Chazal teach that one who takes control of himself to study Torah, gains control over the entire world. Bnei Yisrael internalized this message and therefore wished to receive the Torah. They wanted to have a share in upholding the world which was nurtured by the power of the holy words of the Torah. This is a primary principle for the entire world. Whoever wishes to adhere to Hashem and impact the world in a meaningful way should connect with the Torah, the force that injects life and strength into everything.

Walking in Their Ways

Foreign Exchange

Mr. Shlomo Asseraf, z”l, was related to my host in Morocco, R’ Mordechai Knafo, may he live long. Mr. Asseraf would participate in the hilula for the tzaddik, Rabbi Chaim Pinto, zy”a, in Morocco, together with his entire family. He would generate enthusiasm, arousing the throngs in prayer and celebration.

One year, the day before the hilula, his daughter swallowed a coin. All x-rays showed the coin dangerously close to her lungs. This posed a serious danger to her life.

Mr. Asseraf hurried to phone me, relating the incident that had occurred. He added that since the coin was lodged in a precarious position, the doctors recommended she be flown to France as quickly as possible. There, specialists would perform surgery to remove the coin. Since the situation was life-threatening, they could not postpone the surgery, and his family would have to cancel their plans to join in the hilula festivities.

I was greatly pained at his words, and told him, “You always bring such joy to the event. How can you even consider not participating this year? Your absence will be keenly felt and detract from the entire atmosphere!”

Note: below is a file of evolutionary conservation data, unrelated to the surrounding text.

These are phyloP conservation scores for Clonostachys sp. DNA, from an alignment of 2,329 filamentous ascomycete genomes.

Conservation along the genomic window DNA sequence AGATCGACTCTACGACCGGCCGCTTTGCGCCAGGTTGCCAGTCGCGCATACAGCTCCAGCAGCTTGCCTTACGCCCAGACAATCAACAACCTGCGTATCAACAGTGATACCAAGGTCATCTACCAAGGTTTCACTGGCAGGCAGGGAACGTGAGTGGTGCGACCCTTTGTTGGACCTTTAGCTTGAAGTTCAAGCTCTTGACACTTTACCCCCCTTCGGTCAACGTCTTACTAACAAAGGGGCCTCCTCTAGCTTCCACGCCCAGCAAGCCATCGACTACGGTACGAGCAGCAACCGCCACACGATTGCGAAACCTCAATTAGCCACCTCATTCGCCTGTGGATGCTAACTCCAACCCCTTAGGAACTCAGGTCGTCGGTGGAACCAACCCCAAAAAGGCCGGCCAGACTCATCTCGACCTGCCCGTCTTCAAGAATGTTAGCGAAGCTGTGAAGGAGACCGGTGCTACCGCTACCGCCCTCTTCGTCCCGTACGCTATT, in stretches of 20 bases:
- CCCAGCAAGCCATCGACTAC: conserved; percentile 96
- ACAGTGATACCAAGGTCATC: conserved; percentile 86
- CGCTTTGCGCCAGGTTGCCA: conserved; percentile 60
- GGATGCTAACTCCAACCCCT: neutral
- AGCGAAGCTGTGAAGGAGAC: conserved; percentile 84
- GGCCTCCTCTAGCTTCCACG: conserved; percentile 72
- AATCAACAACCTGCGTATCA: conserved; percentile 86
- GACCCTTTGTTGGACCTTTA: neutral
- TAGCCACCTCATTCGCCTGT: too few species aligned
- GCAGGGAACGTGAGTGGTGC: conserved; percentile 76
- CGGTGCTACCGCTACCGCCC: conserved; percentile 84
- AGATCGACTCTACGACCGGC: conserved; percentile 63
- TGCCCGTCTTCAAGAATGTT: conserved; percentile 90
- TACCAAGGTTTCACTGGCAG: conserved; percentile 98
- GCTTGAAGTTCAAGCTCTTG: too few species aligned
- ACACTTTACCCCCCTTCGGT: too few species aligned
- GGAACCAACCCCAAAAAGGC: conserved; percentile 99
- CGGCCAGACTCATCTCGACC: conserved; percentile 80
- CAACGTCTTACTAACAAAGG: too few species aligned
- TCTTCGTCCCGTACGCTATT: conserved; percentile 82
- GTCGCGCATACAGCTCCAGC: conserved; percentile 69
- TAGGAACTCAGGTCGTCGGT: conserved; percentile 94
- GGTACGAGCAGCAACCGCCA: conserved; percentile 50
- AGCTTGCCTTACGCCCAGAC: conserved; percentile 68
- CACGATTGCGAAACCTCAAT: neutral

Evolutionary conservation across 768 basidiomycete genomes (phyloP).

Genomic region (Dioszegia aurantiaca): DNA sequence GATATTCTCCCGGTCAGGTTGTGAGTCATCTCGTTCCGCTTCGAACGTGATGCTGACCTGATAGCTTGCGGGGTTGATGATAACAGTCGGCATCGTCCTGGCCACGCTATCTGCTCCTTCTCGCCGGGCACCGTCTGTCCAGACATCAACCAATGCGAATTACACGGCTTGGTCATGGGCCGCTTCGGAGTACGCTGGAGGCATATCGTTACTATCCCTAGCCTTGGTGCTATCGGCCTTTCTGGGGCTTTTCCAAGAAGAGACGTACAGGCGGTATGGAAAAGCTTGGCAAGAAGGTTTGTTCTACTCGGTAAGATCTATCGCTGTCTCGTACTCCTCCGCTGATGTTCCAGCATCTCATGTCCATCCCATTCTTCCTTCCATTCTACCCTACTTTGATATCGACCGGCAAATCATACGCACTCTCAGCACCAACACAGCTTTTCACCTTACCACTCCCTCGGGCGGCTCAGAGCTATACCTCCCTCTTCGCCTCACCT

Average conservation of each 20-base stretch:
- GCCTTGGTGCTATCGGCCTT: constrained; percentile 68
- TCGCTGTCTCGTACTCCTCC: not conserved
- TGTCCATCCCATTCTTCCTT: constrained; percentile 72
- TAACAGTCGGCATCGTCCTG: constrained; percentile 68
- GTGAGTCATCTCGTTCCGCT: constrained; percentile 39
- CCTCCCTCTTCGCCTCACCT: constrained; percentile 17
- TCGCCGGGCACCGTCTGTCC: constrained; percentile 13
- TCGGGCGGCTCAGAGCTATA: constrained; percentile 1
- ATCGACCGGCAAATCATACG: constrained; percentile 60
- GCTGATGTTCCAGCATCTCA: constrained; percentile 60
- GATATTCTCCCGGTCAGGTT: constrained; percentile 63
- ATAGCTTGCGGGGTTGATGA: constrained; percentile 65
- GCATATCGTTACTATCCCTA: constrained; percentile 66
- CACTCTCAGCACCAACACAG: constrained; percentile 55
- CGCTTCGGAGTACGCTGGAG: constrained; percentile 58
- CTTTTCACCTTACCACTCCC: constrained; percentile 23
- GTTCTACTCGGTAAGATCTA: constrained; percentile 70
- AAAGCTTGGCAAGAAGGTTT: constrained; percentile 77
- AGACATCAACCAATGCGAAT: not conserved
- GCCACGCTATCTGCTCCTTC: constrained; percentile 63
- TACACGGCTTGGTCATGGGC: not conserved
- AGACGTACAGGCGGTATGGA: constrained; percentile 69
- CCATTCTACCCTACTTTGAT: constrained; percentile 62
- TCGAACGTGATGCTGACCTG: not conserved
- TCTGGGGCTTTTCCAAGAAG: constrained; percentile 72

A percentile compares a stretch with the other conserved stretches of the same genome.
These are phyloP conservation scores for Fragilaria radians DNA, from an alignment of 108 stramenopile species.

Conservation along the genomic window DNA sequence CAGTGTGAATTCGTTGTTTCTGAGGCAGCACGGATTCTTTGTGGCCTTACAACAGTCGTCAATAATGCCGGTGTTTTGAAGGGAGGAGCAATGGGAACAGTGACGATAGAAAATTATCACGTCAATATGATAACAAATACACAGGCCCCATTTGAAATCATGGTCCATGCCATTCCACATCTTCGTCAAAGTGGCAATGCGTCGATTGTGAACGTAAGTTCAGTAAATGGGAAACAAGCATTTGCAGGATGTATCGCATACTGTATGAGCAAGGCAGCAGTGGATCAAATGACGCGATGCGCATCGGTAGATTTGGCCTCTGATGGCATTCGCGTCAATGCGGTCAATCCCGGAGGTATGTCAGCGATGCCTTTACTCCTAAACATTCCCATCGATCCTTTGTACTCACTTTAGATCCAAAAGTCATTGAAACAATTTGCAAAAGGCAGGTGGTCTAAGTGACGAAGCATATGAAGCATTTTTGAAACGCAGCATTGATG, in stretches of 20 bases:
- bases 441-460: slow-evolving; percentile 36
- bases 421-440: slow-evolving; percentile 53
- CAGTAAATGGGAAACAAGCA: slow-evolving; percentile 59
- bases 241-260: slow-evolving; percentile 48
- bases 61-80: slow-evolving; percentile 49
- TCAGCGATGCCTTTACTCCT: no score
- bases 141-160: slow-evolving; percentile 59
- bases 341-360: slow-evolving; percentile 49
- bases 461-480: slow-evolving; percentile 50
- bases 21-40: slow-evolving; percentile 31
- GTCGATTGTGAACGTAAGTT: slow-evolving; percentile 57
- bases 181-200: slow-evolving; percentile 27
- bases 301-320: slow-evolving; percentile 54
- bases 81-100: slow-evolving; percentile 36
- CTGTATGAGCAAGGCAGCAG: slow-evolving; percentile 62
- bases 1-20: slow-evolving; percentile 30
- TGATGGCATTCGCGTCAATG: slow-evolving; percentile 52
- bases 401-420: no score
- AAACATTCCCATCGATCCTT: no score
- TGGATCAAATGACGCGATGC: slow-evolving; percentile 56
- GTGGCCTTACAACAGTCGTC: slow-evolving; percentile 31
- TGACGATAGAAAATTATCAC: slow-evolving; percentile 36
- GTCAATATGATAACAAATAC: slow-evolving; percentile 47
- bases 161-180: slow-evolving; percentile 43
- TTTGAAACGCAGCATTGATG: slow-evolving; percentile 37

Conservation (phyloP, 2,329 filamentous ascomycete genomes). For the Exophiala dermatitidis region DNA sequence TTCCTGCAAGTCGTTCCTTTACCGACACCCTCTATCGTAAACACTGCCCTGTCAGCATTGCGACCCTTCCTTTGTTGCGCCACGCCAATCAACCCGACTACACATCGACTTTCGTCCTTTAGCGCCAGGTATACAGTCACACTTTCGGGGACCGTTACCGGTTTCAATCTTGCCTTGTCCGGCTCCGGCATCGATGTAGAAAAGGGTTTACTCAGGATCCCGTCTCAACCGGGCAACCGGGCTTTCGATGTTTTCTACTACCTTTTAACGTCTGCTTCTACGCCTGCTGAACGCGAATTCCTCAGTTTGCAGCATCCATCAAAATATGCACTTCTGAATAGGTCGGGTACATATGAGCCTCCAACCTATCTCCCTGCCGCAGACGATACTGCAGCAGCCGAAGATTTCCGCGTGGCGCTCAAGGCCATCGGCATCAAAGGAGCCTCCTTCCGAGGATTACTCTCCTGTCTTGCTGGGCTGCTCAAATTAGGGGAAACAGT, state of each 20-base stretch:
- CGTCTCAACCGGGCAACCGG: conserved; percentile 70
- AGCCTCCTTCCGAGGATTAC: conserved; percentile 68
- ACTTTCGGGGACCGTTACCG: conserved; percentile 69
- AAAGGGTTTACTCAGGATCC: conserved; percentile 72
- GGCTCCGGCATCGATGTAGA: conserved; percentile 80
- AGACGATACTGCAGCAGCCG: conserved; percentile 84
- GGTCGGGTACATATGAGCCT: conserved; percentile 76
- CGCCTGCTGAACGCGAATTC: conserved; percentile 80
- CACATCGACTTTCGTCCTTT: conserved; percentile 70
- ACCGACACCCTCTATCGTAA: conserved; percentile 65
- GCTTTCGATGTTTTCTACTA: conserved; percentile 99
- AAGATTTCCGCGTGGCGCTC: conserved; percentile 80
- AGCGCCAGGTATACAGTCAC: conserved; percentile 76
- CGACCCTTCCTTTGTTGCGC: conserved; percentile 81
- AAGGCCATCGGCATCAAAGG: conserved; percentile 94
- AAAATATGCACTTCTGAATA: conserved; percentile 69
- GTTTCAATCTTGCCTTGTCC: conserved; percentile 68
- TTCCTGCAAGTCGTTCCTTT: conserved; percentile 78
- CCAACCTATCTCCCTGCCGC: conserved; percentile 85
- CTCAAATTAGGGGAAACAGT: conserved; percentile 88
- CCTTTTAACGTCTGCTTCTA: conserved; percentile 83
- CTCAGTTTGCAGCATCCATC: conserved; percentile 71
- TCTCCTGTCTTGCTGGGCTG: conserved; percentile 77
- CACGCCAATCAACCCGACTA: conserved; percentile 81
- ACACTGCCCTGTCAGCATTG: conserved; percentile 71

“But how can I endanger my daughter’s life?” he asked.

I replied, “Come with your entire family. You will yet see Hashem’s salvation.”

Mrs. Asseraf was very worried for her daughter. She had an especially close relationship with this girl, born after many boys, in the merit of my father’s blessing. She was very concerned about delaying the operation.

Since I asked Mr. Asseraf to remain in Morocco, the family turned to various hospitals there. Maybe they could treat the girl without having to fly her to France. Maybe a miracle would occur and the coin would move to a less dangerous spot. But all of the x-rays showed the same thing. The coin was stuck in place, not budging an inch.

Suddenly, at 3:00 a.m., I received a call from them when I was at the Knafo home. They asked for permission to travel to France as the doctors had suggested, although it entailed missing the hilula.

Seeing their great distress and anxiety over the girl’s fate, I told them, “Take one last x-ray. If the coin is still in the same place, you have my permission to travel to France. But if it moved, come to the hilula in Mogador, as originally planned.”

They took another x-ray, hoping against hope that it would reveal new results. To their utter amazement, the coin was completely gone! They took more x-rays, which all revealed that the coin had disappeared.